•Understand and dissect different
elements of a drum groove.
• Create funky and percussive
• Simultaneously play in several
different registers to simulate
Rhythm guitarists can benefit from being
aware of what the drummer is doing. A
great way to dive into this world is to study
drum patterns. With the availability of transcriptions
all over the internet, it has never
been easier to get inside the mind of a funky
drummer. There are usually three parts to a
drum pattern: kick, snare, and hi-hat. Each
instrument occupies its own sonic space—think low, medium, and high—and these
parts can easily translate to the guitar as bass,
chords, and melody. By combining these elements,
you can create interesting composite
rhythms, and in this lesson we are going to
look at a few examples.
The starting point will be a pattern similar
to Clyde Stubblefield’s classic “Funky
Drummer” beat shown in Fig. 1. Reading
drum notation is pretty similar to standard
notation. The lowest notes are the bass
drum, the middle notes represent the snare
drum and the Xs along the top are for the
hi-hat. An open hi-hat is marked with a
circle. As you can see, there is a lot going on
here. It’s highly syncopated and very busy.
The driving pulse is based on a 16th-note
groove and provides the grid in which you
can line up the hits and accents provided
by the snare. When you craft a guitar part
based on something like this, typically you’re
going to choose much simpler patterns that
either double or play off of what is already
happening. However, in this lesson we will
play more of the parts in order to really
assimilate the funky drummer groove.
Often guitarists think in terms of rhythm
or lead parts. This can be limiting, and one
of the ways around this limitation is to listen
to other instruments and simulate some
of their characteristics. This is what most
solo performers do, especially pianists. If
you check out some old-school jazz pianists
like Earl “Fatha” Hines, they are definitely
thinking about playing like a band. They’re
playing the bass, rhythm guitar, melody, and
background parts at the same time.
Let’s start by looking at just the kick and
snare parts. In Fig. 2 we use a single bass
note for the kick drum and some chord stabs
for the snare. This example is the composite
rhythm of the drum groove condensed down
to two parts.
In Fig. 3 we add a muted percussive sound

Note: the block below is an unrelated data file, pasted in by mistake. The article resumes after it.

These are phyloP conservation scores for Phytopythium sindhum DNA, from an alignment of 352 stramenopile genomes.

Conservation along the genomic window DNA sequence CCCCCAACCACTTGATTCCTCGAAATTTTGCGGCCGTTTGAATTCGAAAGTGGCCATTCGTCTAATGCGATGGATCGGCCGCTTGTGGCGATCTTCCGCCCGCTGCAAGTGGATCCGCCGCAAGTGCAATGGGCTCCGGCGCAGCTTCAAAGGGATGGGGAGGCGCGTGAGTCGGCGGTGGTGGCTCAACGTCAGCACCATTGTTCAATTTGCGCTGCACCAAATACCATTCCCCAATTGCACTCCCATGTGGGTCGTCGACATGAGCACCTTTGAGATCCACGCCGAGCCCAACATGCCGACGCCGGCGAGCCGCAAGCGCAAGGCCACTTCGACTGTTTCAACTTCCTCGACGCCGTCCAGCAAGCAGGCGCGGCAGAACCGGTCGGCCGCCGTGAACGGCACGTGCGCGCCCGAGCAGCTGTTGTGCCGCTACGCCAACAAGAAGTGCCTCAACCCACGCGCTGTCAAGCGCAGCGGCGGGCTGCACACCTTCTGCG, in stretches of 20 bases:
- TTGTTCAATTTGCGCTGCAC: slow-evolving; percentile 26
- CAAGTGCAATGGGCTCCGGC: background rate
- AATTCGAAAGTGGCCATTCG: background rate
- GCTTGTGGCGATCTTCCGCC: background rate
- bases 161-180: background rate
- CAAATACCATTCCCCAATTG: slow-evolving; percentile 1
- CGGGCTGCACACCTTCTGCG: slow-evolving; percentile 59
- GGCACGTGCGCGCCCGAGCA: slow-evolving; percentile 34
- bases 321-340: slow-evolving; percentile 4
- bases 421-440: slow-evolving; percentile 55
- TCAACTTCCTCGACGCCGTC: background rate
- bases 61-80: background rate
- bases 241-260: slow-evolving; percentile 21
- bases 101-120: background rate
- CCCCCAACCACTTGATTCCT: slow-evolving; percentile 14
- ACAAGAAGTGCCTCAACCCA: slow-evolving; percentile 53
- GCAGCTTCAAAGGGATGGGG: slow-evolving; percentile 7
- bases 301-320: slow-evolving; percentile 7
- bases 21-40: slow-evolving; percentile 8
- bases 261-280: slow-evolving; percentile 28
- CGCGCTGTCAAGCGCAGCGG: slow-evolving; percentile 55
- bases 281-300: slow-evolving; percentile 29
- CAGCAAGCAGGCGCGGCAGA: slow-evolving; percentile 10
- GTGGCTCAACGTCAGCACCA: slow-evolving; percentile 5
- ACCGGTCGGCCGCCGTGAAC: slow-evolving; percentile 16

that will give us the feel of the 16th-note pattern
originally played on the hi-hats. It’s possible
to add this feel to any rhythm part. Nonpitched
sounds are an essential part of the
rhythm guitar vocabulary and can be achieved
by maintaining steady up and down strokes
while muting the notes you aren’t playing. We
can further embellish the basic pattern with
Fig. 4, which adds a little more melodic movement
to the basic 16th-note chordal pattern.
Leo Nocentelli, the Meters’ guitarist,
had a huge influence on me with his
unique approach to playing melody and
rhythm. Both Fig. 5 and Fig. 6 demonstrate
how to combine melodic fragments
to create a moving and funky groove.
This is one of the keys to adding variety
to funk guitar parts. Try to imitate a horn
section or a combination of different
instruments playing in different registers.
Leo calls this a “layering technique,” in
which you play in several registers to
simulate different instruments playing at
the same time.
We move back to the bare-bones kick
and snare pattern in Fig. 7, but add an
African twist. Try playing it with the picking
hand muting the strings. You can also
try changing the notes you play while
keeping the same rhythmic pattern.
A different harmonic element appears in
Fig. 8, the D Phrygian mode (D–E♭–F–G–
A–B♭–C). You can think of this scale in two
ways: either a Bb major scale starting on D
or a minor scale with a lowered 2, 6, and
7. It gives a jazzier, exotic feel to the harmony.
Also notice that the chords are built
on fourths, which is a staple of modal jazz
As you can see, we are basically turning
the guitar into a melodic drum, and by studying
patterns such as these you can open up a
whole new world of cohesive rhythmic playing.
This study will also give you more of an
awareness of how to lock in with your rhythm
section. Next time you play with a drummer
or a drum track, practice playing along using
the hi-hat as the subdivided pulse and try to
mimic the snare and kick patterns to work on
developing your rhythmic sync.
has played in a host of boundary stretching
groups, performing jazz, hip-hop,
world, and experimental music with many stops
in between. As a touring artist, Bernard has
been gaining steady momentum, performing in
his own band or as a member of the Stanton
Moore Trio, Robert Walter’s 20th Congress,
Groundation, and other lineups. His forthcoming
album, Outdoor Living will be released soon.
For more information, visit willbernard.com